Infamous IT bungler Capita still hasn't delivered usable ICT systems for British Army recruitment, despite signing the contract to do so five years ago, it emerged in Parliament on Tuesday.
Crapita Capita has a contract with the Ministry of Defence, the Recruitment Partnering Project, which was signed for £1.3bn in 2012 to take over large chunks of Army recruitment, freeing up soldiers to return to operational units.
As well as dealing with day-to-day recruitment admin, Capita also supplies the ICT which underpins Army recruitment. At least, that was the plan.
Since the deal was signed, its costs have ballooned and it has been beset by problem after problem, while the IT has consistently failed to deliver. Two years ago it emerged that Crapita’s pisspoor system was so bad that then-Defence Secretary Philip Hammond had considered a £50m bailout to buy a recruitment IT system that actually worked.
Instead the Army and Capita lumbered on, using the existing and somewhat creaky military IT systems that had been in place beforehand.
At Tuesday's parliamentary Defence Committee hearing, Labour MP Phil Wilson asked Defence Secretary Michael Fallon: "Do you have any concerns regarding how overdue the solution is, given that in 2013 the MoD, in the words of the National Audit Office, decided to contract with Capita to 'mitigate the risks' in providing the ICT?"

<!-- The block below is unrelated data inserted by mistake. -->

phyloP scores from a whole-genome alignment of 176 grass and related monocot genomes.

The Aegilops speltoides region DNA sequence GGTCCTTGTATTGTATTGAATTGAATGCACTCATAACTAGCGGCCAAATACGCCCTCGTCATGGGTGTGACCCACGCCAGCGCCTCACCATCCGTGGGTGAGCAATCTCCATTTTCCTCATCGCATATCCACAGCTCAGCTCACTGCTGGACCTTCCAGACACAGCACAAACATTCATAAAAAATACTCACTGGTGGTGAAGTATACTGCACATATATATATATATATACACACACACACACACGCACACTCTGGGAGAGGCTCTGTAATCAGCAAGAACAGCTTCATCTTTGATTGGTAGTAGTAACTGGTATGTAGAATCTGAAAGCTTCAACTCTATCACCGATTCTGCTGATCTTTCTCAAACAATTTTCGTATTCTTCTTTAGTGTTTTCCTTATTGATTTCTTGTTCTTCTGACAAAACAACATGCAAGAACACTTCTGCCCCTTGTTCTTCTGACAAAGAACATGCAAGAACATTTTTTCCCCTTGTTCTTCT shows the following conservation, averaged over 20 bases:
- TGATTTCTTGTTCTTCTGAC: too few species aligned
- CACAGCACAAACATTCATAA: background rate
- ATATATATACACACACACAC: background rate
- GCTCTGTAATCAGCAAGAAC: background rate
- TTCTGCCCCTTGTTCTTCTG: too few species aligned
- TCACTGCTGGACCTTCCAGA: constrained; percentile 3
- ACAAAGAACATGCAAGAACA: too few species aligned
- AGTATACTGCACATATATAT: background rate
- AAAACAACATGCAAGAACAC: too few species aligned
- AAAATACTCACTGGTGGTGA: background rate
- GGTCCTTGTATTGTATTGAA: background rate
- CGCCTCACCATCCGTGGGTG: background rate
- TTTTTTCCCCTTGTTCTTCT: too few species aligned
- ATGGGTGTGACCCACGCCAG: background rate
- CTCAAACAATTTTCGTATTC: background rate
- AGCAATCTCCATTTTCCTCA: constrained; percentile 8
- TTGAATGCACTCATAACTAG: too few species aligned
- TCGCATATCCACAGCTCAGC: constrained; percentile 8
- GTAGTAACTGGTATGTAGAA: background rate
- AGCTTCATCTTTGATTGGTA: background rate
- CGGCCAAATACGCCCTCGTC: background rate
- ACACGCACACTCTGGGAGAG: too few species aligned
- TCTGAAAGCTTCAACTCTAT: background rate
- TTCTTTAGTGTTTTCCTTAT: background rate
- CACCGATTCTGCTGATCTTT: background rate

"There have been difficulties, you are right," Sir Michael replied. "We already have legacy IT systems in place at the moment being used to provide adequate performance in the interim."
Army recruitment levels were not affected by the failure of Capita to provide a modern recruitment IT system, the Defence Secretary insisted, while admitting: "We continue to press Capita to give us as early a delivery date as possible next year."
"So it could be beyond next year?" shot back Wilson.
"I hope not," sighed Sir Michael, injudiciously adding: "I've not heard anybody speculate about 2018. I want to see it next year."
Separately, defence minister Mike Penning revealed that Capita has asked for the Recruitment Partnering Project to be delayed to November next year, having been working to an already-delayed target of "spring 2017".
Back in 2013, a flurry of forum posts appeared on popular military-themed website ARRSE from despairing potential recruits asking just how they were supposed to actually join the Army. While the inevitable problems at the start of the contract have since died down, even as recently as last year some ARRSErs were tearing their hair out at the "appalling experience".
The Army's total strength – including regulars, reservists, the Military Provost Guard Service and full-time reservists who normally cannot be deployed outside the UK – stood at 121,000 in September. ®